From its commanding castle and medieval wynds to rows of Victorian terraces and fine traditional tenements, when it comes to architecture Edinburgh has it all.
Although people had been building in stone for many centuries by the time plans for Edinburgh’s New Town were approved in 1767, it was in many ways a great step forward. Working on historic stone buildings in the city today, carrying out stone repairs and lovingly rebuilding the steps, facades and carving work of the Georgian and Victorian era, it’s impossible not to marvel at the scope of the original project.
As a stonemason working every day on Edinburgh’s wonderful historic properties, I need no reminder of just how good my forebears were: I see and feel the skill of their work in the centuries old stone they cut and carved, as I lovingly restore it.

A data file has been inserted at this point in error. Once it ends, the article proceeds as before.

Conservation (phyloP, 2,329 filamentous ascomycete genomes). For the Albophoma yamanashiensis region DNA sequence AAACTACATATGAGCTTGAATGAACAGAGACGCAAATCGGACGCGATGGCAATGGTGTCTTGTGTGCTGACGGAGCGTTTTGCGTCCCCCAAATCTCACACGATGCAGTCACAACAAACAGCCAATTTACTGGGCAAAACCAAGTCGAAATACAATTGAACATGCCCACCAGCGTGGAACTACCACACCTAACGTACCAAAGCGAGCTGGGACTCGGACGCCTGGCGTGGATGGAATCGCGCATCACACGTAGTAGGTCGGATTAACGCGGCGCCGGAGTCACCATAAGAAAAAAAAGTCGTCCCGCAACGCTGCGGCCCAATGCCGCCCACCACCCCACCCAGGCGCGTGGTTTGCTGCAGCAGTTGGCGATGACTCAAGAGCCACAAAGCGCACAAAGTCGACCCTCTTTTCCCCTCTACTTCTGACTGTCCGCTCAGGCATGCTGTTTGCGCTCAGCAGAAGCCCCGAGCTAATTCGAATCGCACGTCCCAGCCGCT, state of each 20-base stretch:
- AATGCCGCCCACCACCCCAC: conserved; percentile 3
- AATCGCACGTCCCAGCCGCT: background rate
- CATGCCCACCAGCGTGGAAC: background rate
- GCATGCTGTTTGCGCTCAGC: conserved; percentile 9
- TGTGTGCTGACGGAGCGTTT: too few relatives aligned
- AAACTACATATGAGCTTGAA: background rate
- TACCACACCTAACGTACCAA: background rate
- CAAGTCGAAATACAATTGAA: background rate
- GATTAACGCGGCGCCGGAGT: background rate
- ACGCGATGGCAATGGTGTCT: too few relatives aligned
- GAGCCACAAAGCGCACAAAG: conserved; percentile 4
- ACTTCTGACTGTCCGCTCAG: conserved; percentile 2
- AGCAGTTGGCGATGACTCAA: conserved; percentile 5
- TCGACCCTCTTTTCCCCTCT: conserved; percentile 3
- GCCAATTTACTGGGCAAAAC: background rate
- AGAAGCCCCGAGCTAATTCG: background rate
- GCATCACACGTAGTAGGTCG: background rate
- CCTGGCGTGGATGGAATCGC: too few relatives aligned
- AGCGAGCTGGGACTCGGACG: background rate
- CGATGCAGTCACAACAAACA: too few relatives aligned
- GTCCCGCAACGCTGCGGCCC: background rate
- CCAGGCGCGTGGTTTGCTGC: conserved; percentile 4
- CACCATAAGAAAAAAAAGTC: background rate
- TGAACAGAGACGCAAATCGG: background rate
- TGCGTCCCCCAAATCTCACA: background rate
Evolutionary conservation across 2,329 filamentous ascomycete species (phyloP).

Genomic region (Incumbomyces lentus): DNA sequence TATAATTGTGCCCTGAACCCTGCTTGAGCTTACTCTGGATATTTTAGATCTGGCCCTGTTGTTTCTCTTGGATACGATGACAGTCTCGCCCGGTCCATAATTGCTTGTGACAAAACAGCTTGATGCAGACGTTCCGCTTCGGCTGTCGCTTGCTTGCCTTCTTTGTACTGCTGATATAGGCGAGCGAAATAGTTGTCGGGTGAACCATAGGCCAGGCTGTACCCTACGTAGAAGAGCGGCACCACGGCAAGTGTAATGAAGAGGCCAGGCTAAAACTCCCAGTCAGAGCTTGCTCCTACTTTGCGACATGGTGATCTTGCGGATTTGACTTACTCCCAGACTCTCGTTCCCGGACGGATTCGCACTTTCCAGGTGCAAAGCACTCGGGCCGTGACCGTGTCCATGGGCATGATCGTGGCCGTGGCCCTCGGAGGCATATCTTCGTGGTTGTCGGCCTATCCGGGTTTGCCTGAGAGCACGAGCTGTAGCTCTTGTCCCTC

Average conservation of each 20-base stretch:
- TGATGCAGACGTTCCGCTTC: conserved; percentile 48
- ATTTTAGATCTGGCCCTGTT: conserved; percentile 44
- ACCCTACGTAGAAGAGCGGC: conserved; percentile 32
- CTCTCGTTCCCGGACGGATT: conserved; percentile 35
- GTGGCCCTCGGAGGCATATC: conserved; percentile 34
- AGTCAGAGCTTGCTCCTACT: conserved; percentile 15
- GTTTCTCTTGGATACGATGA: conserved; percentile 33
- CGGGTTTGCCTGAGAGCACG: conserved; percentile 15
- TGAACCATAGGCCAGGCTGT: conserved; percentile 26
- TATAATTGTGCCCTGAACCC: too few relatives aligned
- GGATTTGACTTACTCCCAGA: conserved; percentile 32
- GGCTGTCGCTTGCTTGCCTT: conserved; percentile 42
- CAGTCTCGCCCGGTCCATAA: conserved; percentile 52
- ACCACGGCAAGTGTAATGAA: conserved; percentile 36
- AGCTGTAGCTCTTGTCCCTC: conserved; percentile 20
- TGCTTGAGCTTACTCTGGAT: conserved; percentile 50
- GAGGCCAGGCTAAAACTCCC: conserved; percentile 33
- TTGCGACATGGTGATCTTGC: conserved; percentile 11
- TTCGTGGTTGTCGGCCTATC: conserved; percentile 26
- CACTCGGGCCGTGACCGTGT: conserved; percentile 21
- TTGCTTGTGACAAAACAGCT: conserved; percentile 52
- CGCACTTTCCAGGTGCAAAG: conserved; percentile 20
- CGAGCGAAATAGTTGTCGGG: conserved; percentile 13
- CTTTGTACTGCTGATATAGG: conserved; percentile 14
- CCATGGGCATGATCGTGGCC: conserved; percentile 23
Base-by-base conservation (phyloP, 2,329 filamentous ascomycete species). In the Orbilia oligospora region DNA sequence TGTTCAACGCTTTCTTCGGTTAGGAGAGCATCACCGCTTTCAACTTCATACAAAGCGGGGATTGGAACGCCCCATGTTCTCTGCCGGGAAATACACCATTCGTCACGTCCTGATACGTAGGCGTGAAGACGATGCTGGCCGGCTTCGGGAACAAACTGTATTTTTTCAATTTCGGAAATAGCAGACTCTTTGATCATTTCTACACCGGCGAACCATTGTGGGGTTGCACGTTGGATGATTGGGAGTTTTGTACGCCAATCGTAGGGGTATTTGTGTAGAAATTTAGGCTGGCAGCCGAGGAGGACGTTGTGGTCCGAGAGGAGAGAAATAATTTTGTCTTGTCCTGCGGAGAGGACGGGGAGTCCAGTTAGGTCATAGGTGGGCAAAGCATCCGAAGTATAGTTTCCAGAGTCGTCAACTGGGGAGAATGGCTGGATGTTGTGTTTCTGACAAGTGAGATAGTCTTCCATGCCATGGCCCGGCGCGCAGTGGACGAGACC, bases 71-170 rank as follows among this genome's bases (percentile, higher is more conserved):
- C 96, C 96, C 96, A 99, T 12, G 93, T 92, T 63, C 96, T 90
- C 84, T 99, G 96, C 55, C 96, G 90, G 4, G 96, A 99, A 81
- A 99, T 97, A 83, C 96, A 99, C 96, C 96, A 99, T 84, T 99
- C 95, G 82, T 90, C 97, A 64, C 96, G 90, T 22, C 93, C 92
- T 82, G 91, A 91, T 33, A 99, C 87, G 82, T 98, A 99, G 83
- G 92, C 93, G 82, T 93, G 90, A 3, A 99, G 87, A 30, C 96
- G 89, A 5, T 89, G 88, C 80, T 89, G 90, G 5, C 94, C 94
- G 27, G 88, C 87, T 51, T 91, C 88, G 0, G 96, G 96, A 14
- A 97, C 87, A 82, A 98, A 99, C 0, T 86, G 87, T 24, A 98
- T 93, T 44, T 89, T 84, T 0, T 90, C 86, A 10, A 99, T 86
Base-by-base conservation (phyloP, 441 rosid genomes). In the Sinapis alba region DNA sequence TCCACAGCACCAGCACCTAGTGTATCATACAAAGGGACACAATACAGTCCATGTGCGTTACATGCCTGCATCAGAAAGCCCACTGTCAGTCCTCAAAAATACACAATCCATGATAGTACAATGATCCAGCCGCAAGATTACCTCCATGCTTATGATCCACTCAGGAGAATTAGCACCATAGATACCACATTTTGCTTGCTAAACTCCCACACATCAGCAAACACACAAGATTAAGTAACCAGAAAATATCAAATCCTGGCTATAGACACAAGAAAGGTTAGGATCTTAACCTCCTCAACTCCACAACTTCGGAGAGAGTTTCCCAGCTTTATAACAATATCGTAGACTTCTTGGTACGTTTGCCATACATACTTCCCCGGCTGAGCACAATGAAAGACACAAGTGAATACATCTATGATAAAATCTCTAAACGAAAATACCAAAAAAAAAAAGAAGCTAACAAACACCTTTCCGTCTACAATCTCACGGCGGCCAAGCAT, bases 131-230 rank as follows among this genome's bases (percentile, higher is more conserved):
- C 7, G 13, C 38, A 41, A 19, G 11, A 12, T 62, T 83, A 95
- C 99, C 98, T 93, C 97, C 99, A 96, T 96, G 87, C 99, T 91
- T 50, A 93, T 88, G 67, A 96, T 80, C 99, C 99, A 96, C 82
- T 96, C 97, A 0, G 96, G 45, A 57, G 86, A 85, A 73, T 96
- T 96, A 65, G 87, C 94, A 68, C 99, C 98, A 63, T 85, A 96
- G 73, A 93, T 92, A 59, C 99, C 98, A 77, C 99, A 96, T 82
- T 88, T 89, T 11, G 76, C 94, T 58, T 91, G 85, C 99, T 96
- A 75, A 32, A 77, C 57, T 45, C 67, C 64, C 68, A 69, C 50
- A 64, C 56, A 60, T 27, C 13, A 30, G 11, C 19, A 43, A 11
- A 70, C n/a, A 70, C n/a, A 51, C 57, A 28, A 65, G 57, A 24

RS Masonry founder and owner Ross Sutherland writes about learning his trade and why he set up a specialist stone restoration company after serving his apprenticeship.
Edinburgh is famous for its stone buildings, and rightly so. In the Old and New Towns, it boasts one of the finest ranges of stone buildings anywhere in the world. The city’s very durability owes a debt of thanks to the local stone available. But it is not just the stone used for construction that has shaped Edinburgh. The very landscape on which it sits, and arguably its status as Scottish capital, have been shaped by stone.
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